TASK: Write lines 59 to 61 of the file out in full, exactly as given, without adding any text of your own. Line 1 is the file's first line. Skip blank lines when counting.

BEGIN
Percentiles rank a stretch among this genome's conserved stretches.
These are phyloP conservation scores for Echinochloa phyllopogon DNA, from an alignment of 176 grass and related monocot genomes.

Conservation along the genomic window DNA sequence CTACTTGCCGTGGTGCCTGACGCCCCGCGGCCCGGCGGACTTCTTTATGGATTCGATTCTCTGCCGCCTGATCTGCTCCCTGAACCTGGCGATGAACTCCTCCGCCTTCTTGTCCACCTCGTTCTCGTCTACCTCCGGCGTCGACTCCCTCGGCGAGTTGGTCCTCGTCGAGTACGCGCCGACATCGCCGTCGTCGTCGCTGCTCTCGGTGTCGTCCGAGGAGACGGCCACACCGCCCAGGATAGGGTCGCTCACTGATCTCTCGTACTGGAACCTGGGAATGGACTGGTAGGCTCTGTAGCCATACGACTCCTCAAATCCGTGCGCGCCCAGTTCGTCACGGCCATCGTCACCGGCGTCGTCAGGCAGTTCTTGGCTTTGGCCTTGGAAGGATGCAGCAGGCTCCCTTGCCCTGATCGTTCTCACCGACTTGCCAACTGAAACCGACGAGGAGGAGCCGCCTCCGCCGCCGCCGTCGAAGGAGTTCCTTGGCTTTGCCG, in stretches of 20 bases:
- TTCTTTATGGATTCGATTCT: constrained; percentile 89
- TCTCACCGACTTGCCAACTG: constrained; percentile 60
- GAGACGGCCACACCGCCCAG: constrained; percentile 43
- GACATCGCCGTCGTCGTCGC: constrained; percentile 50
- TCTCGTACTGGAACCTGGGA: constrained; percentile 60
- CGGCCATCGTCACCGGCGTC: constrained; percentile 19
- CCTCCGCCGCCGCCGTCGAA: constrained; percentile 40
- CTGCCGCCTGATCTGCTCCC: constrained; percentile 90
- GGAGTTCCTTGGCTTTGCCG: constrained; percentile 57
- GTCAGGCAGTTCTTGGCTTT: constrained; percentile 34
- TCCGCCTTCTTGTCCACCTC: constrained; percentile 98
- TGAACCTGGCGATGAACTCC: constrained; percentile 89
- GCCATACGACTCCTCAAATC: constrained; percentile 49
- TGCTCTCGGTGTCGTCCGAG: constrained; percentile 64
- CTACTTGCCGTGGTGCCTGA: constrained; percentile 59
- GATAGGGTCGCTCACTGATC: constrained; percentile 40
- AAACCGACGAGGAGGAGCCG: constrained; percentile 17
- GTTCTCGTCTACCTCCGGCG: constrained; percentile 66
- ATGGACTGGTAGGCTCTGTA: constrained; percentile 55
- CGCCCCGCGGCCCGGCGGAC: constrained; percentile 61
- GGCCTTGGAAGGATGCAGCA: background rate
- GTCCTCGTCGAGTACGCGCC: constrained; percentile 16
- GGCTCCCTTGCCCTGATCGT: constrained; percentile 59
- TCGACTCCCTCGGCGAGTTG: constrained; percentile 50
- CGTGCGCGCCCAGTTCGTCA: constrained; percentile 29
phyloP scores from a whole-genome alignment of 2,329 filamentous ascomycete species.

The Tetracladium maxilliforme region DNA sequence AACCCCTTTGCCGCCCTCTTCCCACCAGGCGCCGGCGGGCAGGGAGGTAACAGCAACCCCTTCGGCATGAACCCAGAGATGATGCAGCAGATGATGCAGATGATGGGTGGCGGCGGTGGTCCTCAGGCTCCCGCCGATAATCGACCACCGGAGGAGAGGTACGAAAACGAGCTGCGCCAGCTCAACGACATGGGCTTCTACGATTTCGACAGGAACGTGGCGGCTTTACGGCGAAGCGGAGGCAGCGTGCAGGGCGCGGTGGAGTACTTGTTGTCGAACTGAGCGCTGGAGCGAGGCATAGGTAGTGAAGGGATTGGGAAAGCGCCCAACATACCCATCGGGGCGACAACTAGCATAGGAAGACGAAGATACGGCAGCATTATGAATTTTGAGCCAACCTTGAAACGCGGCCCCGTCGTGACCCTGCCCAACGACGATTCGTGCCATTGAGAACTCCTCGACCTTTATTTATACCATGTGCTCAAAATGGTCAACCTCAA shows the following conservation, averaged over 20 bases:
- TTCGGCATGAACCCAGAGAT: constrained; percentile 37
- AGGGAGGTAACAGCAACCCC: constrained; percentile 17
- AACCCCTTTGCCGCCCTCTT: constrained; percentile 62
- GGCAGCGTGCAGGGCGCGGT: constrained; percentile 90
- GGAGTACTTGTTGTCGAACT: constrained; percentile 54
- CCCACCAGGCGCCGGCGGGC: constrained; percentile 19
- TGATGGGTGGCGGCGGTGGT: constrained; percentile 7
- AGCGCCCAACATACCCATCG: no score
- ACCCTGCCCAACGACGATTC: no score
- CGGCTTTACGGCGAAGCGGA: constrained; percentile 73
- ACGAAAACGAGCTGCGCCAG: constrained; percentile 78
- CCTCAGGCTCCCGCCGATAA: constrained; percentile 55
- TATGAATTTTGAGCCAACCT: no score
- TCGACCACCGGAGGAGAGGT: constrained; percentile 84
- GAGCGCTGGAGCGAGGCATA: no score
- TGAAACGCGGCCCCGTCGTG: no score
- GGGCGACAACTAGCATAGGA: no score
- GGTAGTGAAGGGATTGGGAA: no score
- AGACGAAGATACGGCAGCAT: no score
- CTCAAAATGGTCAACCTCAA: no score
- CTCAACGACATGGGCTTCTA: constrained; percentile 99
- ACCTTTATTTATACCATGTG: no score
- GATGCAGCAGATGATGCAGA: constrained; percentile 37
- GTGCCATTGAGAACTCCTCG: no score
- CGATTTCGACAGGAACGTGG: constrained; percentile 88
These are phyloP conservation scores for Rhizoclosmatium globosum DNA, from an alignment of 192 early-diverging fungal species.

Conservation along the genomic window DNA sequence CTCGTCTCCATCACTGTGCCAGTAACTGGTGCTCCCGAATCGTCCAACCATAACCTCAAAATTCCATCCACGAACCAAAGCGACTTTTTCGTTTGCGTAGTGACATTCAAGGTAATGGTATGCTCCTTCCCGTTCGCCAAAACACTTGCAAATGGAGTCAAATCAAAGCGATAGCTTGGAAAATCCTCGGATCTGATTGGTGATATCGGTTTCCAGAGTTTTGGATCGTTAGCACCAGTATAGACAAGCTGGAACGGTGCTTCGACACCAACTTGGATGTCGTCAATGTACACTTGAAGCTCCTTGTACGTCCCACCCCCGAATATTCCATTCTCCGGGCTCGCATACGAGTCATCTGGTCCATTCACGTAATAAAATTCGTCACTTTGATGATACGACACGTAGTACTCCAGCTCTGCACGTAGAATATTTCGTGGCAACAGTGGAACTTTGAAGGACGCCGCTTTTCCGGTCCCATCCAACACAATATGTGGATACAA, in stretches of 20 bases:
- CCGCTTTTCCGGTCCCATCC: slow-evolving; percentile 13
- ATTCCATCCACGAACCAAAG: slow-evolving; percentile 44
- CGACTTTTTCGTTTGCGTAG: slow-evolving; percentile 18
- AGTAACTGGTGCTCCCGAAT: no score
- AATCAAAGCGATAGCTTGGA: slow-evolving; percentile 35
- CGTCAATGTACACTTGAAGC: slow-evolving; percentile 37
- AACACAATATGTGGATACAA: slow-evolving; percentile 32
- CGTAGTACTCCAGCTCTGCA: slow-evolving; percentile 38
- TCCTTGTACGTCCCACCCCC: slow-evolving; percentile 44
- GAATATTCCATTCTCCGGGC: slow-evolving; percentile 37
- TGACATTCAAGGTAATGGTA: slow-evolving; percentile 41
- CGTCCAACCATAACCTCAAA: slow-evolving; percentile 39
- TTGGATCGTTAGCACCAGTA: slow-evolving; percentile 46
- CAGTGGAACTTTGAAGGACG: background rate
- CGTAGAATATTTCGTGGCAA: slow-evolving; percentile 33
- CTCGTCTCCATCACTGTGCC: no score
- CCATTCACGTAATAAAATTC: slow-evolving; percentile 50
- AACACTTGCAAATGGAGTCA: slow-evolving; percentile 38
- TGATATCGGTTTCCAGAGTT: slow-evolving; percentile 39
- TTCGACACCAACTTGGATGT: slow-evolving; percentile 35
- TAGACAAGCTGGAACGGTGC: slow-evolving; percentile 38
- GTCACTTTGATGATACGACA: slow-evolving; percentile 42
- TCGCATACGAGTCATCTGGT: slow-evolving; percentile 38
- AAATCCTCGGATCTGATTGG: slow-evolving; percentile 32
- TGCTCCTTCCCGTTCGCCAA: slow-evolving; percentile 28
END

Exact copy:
- ATTCCATCCACGAACCAAAG: slow-evolving; percentile 44
- CGACTTTTTCGTTTGCGTAG: slow-evolving; percentile 18
- AGTAACTGGTGCTCCCGAAT: no score